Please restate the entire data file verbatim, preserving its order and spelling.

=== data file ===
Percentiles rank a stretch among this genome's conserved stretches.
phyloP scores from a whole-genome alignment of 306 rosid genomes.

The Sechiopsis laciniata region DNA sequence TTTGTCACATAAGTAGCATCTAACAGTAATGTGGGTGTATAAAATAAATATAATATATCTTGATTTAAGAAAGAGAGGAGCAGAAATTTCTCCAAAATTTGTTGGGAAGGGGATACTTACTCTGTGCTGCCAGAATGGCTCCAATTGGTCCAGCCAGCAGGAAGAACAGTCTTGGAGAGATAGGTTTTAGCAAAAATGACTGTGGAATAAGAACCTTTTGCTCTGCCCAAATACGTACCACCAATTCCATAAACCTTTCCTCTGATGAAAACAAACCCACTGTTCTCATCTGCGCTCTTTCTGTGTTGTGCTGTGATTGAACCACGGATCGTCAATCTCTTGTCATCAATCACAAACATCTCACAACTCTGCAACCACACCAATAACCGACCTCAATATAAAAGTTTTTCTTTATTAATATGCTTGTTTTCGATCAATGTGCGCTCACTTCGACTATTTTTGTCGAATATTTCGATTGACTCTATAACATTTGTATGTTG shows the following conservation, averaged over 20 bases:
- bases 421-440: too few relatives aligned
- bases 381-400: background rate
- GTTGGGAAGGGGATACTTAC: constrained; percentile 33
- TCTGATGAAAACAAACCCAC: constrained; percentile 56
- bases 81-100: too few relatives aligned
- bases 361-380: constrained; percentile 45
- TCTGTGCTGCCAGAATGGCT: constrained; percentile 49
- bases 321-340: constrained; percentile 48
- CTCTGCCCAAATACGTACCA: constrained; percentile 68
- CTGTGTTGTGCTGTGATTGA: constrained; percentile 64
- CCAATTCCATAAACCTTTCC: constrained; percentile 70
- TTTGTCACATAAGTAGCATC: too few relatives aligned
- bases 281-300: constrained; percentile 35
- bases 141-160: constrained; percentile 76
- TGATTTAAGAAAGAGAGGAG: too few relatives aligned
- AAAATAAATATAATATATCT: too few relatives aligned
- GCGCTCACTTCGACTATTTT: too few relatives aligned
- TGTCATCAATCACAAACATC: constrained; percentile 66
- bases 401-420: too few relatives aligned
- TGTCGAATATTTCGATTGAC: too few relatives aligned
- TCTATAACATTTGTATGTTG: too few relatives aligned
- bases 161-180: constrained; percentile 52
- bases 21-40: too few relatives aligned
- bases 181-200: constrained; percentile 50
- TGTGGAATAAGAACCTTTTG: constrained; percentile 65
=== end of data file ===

Percentiles rank a stretch among this genome's conserved stretches.
phyloP scores from a whole-genome alignment of 306 rosid genomes.

The Sechiopsis laciniata region DNA sequence TTTGTCACATAAGTAGCATCTAACAGTAATGTGGGTGTATAAAATAAATATAATATATCTTGATTTAAGAAAGAGAGGAGCAGAAATTTCTCCAAAATTTGTTGGGAAGGGGATACTTACTCTGTGCTGCCAGAATGGCTCCAATTGGTCCAGCCAGCAGGAAGAACAGTCTTGGAGAGATAGGTTTTAGCAAAAATGACTGTGGAATAAGAACCTTTTGCTCTGCCCAAATACGTACCACCAATTCCATAAACCTTTCCTCTGATGAAAACAAACCCACTGTTCTCATCTGCGCTCTTTCTGTGTTGTGCTGTGATTGAACCACGGATCGTCAATCTCTTGTCATCAATCACAAACATCTCACAACTCTGCAACCACACCAATAACCGACCTCAATATAAAAGTTTTTCTTTATTAATATGCTTGTTTTCGATCAATGTGCGCTCACTTCGACTATTTTTGTCGAATATTTCGATTGACTCTATAACATTTGTATGTTG shows the following conservation, averaged over 20 bases:
- bases 421-440: too few relatives aligned
- bases 381-400: background rate
- GTTGGGAAGGGGATACTTAC: constrained; percentile 33
- TCTGATGAAAACAAACCCAC: constrained; percentile 56
- bases 81-100: too few relatives aligned
- bases 361-380: constrained; percentile 45
- TCTGTGCTGCCAGAATGGCT: constrained; percentile 49
- bases 321-340: constrained; percentile 48
- CTCTGCCCAAATACGTACCA: constrained; percentile 68
- CTGTGTTGTGCTGTGATTGA: constrained; percentile 64
- CCAATTCCATAAACCTTTCC: constrained; percentile 70
- TTTGTCACATAAGTAGCATC: too few relatives aligned
- bases 281-300: constrained; percentile 35
- bases 141-160: constrained; percentile 76
- TGATTTAAGAAAGAGAGGAG: too few relatives aligned
- AAAATAAATATAATATATCT: too few relatives aligned
- GCGCTCACTTCGACTATTTT: too few relatives aligned
- TGTCATCAATCACAAACATC: constrained; percentile 66
- bases 401-420: too few relatives aligned
- TGTCGAATATTTCGATTGAC: too few relatives aligned
- TCTATAACATTTGTATGTTG: too few relatives aligned
- bases 161-180: constrained; percentile 52
- bases 21-40: too few relatives aligned
- bases 181-200: constrained; percentile 50
- TGTGGAATAAGAACCTTTTG: constrained; percentile 65